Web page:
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Richardson: Dump No Child Law

While other Democratic candidates have criticized the No Child Left Behind Education law, New Mexico Governor Bill Richardson is the first to call for its outright repeal.

"I have two words for No Child Left Behind, scrap it," he said in a speech in Manchester New Hamphire on Thursday. "The key to a good education is not narrow testing or Washington wisdom."

Instead, Richardson called for an emphasis on improving the quality of teaching and promised a $40,000 national average starting for teachers. In his opposition to NCLB, which requires yearly testing of students and defines the success of schools based on how their students perform on the students, Richardson has taken out another stand to the left of his rivals. Richardson has called for the removal of all troops from Iraq and criticized the leading Democrats for not adopting a similar stance.

Instead of taking on NCLB, Senator Hillary Clinton laid out an education plan yesterday that focuses in colleges, calling for a $3500 tax credit for tuition costs and increase funding for Pell Grants, which go to low-income students.

--Perry Bacon Jr.

By Post Editor  |  October 11, 2007; 7:54 PM ET
 
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Comments

WHY BOTHER?

Bill Richardson is not a registered democrat. Fact is, he's not registered - period.

His legal name is Willian Blaine Richardson.

That is, he registered to vote as "Bill Richardson."

Therefore, He is not eligible to vote, run for office, or hold elective office!

Have time... google his name.

This information has been given to prominent persons. Maybe they don't understand...if notice of a crime is
given to them, they are required to take appropriate action....

Anselmo A. Chavez

Posted by: anselmoachavez | October 14, 2007 1:48 PM | Report abuse

Bush's NCLB program was ill-conceived, born out of a fraudlently analyzed program when he was governor of Texas. Taken to the federal level, it usurped 90% of the authority to determine the direction of educational progress, but underwrote only about 10% of its costs. School administrators, eager for any opportunity to make themselves look good, have used the NCLB law as a stick, not a carrot, to achieve something that looks good to school boards. Experienced teachers, who realize the diversity of the classroom have tried rebellion--one school in our district has lost 30 teachers in the last 2+ years from this misbegotton law and its blind application. Getting rid of Bush and his NCLB will be the best thing that can happen to education.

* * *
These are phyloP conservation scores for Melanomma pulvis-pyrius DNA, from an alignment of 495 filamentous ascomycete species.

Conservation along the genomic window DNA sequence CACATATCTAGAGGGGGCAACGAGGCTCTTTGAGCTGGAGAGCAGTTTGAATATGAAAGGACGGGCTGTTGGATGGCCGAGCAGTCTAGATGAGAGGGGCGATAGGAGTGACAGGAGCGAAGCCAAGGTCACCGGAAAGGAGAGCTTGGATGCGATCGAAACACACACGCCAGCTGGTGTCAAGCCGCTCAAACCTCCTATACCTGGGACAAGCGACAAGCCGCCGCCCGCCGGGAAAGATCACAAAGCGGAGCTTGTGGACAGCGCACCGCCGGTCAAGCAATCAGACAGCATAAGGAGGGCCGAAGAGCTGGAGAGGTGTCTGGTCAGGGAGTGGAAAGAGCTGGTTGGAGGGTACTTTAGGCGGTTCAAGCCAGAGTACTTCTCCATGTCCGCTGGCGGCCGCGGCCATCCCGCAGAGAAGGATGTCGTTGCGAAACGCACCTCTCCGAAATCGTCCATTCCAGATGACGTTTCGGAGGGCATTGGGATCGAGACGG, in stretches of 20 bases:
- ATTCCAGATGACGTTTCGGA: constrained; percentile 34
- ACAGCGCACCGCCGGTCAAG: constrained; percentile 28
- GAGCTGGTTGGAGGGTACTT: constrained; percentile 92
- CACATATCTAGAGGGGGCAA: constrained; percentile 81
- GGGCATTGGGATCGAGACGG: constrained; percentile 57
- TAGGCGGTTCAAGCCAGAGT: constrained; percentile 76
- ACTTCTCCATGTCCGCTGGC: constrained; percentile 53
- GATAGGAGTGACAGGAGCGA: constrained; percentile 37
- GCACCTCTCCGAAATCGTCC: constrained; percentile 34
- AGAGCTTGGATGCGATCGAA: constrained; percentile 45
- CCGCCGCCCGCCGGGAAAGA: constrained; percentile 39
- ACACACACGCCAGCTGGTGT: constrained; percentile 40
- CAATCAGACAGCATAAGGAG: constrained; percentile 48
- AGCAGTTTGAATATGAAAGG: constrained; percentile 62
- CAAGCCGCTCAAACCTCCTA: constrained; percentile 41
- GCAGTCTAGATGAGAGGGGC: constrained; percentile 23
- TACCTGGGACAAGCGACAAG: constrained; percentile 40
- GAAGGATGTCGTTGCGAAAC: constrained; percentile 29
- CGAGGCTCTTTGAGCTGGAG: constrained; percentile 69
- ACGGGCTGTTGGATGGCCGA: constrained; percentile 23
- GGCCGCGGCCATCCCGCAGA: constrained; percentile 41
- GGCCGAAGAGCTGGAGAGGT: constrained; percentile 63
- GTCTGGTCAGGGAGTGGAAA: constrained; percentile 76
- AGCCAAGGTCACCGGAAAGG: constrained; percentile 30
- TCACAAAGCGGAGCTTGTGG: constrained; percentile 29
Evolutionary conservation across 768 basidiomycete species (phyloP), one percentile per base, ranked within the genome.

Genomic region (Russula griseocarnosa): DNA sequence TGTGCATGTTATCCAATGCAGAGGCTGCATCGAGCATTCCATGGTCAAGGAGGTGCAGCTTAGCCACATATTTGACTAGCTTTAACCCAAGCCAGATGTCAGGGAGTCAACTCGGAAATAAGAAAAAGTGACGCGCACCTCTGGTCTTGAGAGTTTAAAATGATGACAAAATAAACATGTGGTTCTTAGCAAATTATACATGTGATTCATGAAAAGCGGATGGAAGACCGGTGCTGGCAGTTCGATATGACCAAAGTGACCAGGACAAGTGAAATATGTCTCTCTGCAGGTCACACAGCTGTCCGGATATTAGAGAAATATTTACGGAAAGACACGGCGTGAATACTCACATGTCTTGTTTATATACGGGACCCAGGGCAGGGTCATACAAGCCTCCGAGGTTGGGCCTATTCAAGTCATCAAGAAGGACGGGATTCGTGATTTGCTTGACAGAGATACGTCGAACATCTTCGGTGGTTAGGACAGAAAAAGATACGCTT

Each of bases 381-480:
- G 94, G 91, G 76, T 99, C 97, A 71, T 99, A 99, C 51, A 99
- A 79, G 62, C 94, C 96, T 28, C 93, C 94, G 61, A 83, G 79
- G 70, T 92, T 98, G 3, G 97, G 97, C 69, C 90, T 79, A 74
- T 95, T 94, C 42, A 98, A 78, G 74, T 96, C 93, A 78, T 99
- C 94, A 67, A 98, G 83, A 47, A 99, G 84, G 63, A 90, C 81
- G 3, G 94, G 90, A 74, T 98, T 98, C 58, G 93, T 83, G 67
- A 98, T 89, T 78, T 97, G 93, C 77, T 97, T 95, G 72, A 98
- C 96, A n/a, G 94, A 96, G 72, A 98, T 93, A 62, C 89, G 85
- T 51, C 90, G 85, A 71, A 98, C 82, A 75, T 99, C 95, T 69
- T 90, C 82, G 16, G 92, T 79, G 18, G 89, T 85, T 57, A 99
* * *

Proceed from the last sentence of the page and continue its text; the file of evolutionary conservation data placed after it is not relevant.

Posted by: rhaage | October 12, 2007 3:18 PM | Report abuse

Again, Richardson is the only one who gets it.

Posted by: chris | October 12, 2007 2:59 PM | Report abuse

In this country we have a facility for using form to conserve substance. No child left behind doesn't change anything. It only seems to and in the end it will feed a "these people" argument designed to show that the very people who we are trying to look like we helped don't deserve to be helped so what difference does it make that they weren't helped.
Bill Richardson is right the program should be scrapped and so should about half of the so-called educators that don't take their jobs seriously. The kids in school today will be voting on our futures. They need to learn to think for themselves, they need to learn how to set their own standards. They should not be made to feel that they must conform to some amorphous mould designed in Washington. That is not to say that the federal government has no responsibility in the area of education. We should not have segregated schools, all school districts should get enough funds to guarantee that children will get the tools necessary to develop reading, writing and math skills. Teaching salaries muight be subsidized in poorer areas where teachers of a higher quality and skill level might then be attracted. But content should not be the province of the federal government unless civil rights, free speech issues or some other governmental action arises that requires intervention. I think Bill Richardson is right as far as he goes. I would like to see him have enough money to get his message across. I'd also like to know what John Edwards has to say about this. I am sure that the "new" Hilary will side step this I liked the old one who told it as it was when it came to health care a lot better.